The incarnated Christ, as the embodiment of the Triune God, concealed the divine glory within the shell of His humanity (John 12:24; Col. 2:9; Phil. 2:6-8; see Part 1 here). As a man in the flesh, Christ longed and prayed for the divine glory within Him to be released through His death and resurrection (Luke 12:49-50; John 12:23-24; 17:1, 5). The Father’s will was for Christ to drink the “cup” of death on the cross, and the Lord Jesus fully submitted to His Father’s will in this matter (Matt. 26:39; Phil. 2:8). As Jesus was crucified on the cross, the shell of His humanity was broken, and the divine glory that was formerly concealed within Him was released.
While the Lord’s crucifixion was the beginning of this release of the divine glory, His resurrection continued the process. Three key verses use the words glory or glorify to refer to the Lord’s resurrection: “Father, the hour has come; glorify Your Son that the Son may glorify You” (John 17:1). “Was it not necessary for the Christ to suffer these things and enter into His glory?” (Luke 24:26). “The God of Abraham and Isaac and Jacob, the God of our fathers, has glorified His Servant Jesus, whom you delivered up and denied in the presence of Pilate, when he had decided to release Him” (Acts 3:13). The Lord prayed that the Father would glorify Him through death and resurrection, resulting in the reciprocal glorification of the Father. The Father answered this prayer, as mentioned by the Lord to the two disciples on the road to Emmaus in Luke 24 and testified by Peter and John in Acts 3. Hence, although the divine glory was released through the breaking of the shell of Christ’s humanity on the cross, this process was not completed until the Father glorified Him with the divine glory through resurrection. Therefore, resurrection and glorification describe the same process; resurrection is the cause, and glorification, the result.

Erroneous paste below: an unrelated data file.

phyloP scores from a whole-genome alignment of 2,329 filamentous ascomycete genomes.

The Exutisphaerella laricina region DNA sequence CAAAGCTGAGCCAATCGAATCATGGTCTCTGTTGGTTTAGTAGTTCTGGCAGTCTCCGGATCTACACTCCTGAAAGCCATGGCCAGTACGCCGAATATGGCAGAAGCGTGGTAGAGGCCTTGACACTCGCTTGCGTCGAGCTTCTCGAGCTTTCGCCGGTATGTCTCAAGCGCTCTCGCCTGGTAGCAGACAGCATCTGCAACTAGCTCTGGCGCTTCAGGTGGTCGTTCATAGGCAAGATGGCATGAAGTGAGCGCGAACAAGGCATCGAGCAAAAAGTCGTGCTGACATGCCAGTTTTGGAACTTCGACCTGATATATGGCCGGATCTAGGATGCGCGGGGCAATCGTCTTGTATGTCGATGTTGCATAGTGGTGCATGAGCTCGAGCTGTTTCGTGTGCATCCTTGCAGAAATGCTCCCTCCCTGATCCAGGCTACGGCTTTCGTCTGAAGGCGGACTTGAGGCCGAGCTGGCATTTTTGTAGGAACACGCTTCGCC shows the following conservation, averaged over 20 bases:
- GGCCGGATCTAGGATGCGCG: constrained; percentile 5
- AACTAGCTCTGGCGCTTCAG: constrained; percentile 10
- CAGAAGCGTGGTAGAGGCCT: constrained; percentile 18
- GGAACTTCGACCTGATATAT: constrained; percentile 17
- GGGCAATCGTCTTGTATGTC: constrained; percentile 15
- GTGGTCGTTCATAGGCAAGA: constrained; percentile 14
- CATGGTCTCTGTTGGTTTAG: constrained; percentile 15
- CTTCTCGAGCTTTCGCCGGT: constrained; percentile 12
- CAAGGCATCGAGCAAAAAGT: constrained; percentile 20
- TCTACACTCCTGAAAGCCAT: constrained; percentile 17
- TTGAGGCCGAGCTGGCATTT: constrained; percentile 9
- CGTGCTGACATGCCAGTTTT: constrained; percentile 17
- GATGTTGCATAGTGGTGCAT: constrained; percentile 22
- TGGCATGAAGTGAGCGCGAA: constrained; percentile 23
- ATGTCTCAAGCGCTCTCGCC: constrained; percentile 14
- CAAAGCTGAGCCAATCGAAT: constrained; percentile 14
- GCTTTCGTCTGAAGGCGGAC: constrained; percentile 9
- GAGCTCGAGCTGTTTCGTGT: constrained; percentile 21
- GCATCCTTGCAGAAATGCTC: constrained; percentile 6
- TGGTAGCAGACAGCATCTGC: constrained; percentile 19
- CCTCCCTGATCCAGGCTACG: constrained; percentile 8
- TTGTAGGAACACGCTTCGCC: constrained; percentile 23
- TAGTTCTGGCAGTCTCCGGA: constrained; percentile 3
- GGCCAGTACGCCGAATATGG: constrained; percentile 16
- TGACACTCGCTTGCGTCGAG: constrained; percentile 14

The Father’s glorification of Christ through death and resurrection was no mere external matter. Rather, in resurrection, Christ became the life-giving Spirit (1 Cor. 15:45). As such, He was transferred from the stage of His incarnation, where He was a man in the flesh, to the second stage of His ministry where He transmits the divine life and glory into His believers as the Spirit (John 10:10; Eph. 4:18; John 17:22; 2 Thes. 2:14). It is significant that in the second part of His prayer to be glorified in John 17, the Lord asked that His glorification result in the oneness of the believers for the corporate expression of the Triune God, the ultimate glorification of the Father (vv. 21-23). This corporate expression is the issue of the glorified Christ’s transmission of Himself as the life-giving Spirit into His believers.
Witness Lee, The Issue of Christ Being Glorified by the Father with the Divine Glory, Chapter 2 (Print).
Witness Lee, Incarnation, Inclusion, Intensification, Chapter 2 (Print).
(Most references in the Further Reading can also be viewed on www.ministrybooks.org.)